This is Brad Pitt’s second Oscar nomination and I am actually happy about this. I am glad to see him get recognized for this quiet and enjoyable performance. Many believe that his performance is more a study in computer graphics than it is in fine acting. I doubt that he can gain the true support of the actors beyond this much deserved nomination.

A few years ago, Frank Langella won a Tony award for his work in the play “Frost/Nixon” and he is nominated for the Oscar for the reprisal of his role as Richard Nixon. If there was going to be a huge shock (and vote splitting), it could happen here and he could be rewarded. However, that seems a bit farfetched. Two other nominees have been getting all the attention.

Why? Well, because the two frontrunners are seen as controversial bad-boys. Sean Penn won for an Oscar Best Actor in 2004 for “Mystic River.” Some may feel they need to spread the wealth. However Hilary Swank, Jodie Foster, Kevin Spacey and Tom Hanks all have two Oscars. Penn was superb in “Milk” and made many people care about the gay rights activist who was widely unknown. Penn was ignored last year for his directorial debut in “Into the Wild.” I think this proves that he is vulnerable. However with a Screen Actors Guild and Critics Choice Award, it seems as if the other actors are ready to embrace Penn.

If Penn looses, it will probably be to Mickey Rourke. Eighties heartthrob-turned washed-up-actor, Rourke has resurrected his career in “The Wrestler.” Rourke received the Golden Globe for his role as a struggling professional wrestler. However, academy members may not be overly inclined to embrace this troubled actor with a bad reputation. Perhaps the nomination is the reward and maybe Rourke will use it as a springboard for more work, proving that this isn’t just a flash in the pan performance.

Will Win: Sean Penn (“Milk”)

Should Win: Sean Penn (“Milk”)

Best Actress

Nominees: Anne Hathaway “Rachel Getting Married,” Angelina Jolie “Changeling,” Melissa Leo “Frozen River,” Meryl Streep “Doubt,” and Kate Winslet “The Reader”

Melissa Leo is another Richard Jenkins whose surprise nomination may bring more viewers to “Frozen River” and her gritty performance. However, her chances of winning are slim. She is a respected actress who spent years on the TV show “Homicide.” Her nomination feels like the reward.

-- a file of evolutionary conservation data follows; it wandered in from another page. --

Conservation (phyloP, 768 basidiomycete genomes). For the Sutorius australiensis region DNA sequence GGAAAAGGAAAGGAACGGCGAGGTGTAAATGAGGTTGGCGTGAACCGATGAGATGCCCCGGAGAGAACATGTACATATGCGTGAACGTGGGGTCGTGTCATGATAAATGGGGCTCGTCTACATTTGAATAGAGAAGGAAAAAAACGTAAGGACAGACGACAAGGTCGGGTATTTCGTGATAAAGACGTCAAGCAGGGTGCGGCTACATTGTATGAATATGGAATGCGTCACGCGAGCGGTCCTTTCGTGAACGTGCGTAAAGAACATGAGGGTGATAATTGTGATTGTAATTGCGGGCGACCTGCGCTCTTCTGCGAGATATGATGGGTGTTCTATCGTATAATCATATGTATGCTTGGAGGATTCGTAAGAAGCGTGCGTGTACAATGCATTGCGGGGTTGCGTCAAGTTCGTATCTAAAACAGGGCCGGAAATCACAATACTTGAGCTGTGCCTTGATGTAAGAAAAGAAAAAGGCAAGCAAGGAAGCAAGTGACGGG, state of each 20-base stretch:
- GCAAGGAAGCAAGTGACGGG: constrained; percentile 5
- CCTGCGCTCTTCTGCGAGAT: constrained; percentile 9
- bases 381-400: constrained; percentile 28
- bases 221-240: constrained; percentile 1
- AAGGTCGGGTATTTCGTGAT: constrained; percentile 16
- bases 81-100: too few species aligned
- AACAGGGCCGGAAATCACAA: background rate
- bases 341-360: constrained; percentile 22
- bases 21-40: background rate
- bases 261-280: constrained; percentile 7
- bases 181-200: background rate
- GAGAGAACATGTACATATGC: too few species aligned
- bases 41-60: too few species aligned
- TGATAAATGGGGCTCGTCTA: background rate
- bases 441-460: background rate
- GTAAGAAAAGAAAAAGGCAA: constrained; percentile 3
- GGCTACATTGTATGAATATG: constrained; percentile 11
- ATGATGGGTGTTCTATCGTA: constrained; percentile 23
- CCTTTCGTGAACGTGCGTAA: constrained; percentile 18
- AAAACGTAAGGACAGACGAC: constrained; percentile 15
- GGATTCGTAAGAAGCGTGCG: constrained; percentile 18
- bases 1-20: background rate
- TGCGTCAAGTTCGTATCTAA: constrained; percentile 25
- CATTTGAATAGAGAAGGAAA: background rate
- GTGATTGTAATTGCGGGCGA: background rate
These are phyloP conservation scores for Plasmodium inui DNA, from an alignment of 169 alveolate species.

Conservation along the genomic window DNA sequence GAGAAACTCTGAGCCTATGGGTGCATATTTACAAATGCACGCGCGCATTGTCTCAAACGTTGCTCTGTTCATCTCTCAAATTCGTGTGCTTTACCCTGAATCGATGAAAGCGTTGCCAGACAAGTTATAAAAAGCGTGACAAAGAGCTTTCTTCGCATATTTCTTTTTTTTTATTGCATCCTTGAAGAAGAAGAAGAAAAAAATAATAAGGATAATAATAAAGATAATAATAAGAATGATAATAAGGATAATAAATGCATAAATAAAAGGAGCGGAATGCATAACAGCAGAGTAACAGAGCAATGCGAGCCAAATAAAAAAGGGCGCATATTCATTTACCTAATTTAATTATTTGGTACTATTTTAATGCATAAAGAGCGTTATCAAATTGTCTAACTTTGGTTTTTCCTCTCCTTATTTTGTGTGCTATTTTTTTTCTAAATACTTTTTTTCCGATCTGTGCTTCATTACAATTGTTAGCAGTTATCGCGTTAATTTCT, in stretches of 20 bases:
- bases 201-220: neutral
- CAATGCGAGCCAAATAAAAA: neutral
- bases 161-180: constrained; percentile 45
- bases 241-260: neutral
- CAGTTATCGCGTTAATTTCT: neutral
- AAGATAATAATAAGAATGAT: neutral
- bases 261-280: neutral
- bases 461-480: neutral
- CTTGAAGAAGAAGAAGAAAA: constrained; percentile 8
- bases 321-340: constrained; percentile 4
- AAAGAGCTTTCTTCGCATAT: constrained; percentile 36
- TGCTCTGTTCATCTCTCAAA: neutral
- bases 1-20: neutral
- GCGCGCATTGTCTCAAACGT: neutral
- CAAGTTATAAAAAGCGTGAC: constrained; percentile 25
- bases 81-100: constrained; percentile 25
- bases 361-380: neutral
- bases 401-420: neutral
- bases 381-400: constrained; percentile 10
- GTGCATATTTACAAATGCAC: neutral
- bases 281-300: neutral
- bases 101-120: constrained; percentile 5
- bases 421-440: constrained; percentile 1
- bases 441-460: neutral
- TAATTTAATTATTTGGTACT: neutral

The same could be said of Angelina Jolie. An Academy Award winner in 2000 for “Girl Interrupted,” this marks Jolie’s first nomination since her win. She stands about zero chance of winning. Many have argued that she stole the nomination from other gifted actresses like Sally Hawkins from “Happy Go Lucky” and Kristen Scott Thomas from “I’ve Loved You So Long.” I am personally excited to see which dress she wears and how much it resembles a potato bag. I am sensing that she will probably wear something taupe or gray, or perhaps something baggy and the color of a band-aid.

All season long, the common thought was that Best Actress would be a toss-up between Meryl Streep and Anne Hathaway. Kate Winslet was considered a strong threat for her work in “Revolutionary Road.” Most thought she was a lock to win best supporting actress for “The Reader.” But then something weird happened. People didn’t really like “Revolutionary Road” and voters didn’t believe her campaign. Rightly so, they placed her work in “The Reader” in the lead category, where it belonged.

This will be a two-horse race between Meryl and Kate. Anne Hathaway was good, but I think many want her to prove her acting chops beyond “Bride Wars.” But, she could benefit from a vote split.

It has been 25 years since Meryl Streep won her last Oscar. In fact, the greatest living actress only has two of the little statues, but she holds the record for most nominations with 15. Her Screen Actors Guild award-winning performance in “Doubt” was amazing. In “Doubt” she was blistering in her confrontations and she is way over-due for another win.

However, Kate Winslet is just plain overdue for any win. Kate has been nominated six times and is only 32. There is a feeling that this is her year, but her performance in “The Reader” isn’t her best. Plus, all season long she was marketed as a supporting player for this role. But, like other actors, (Al Pacino) she will probably win for a role that isn’t her greatest. It’s almost like a Lifetime Achievement award. On a side note, Kate appeared a few years ago on the HBO show “Extras” and had the famous line about winning an Oscar, stating that all one had to do to win is be in a cheesy holocaust movie. She may have seen into the crystal ball. Either way, it’s a lovely performance and the movie does have support. It may indeed be her time, but poor Meryl. Either way, someone will lose, in a year where I wish for a tie.

Will Win: Kate Winslet (“The Reader”)

Should Win: Meryl Streep (“Doubt”)

Best Supporting Actor

Nominees: Josh Brolin “Milk,” Robert Downey Jr. “Tropic Thunder,” Phillip Seymour Hoffman “Doubt,” Heath Ledger “The Dark Knight,” Michael Shannon “Revolutionary Road”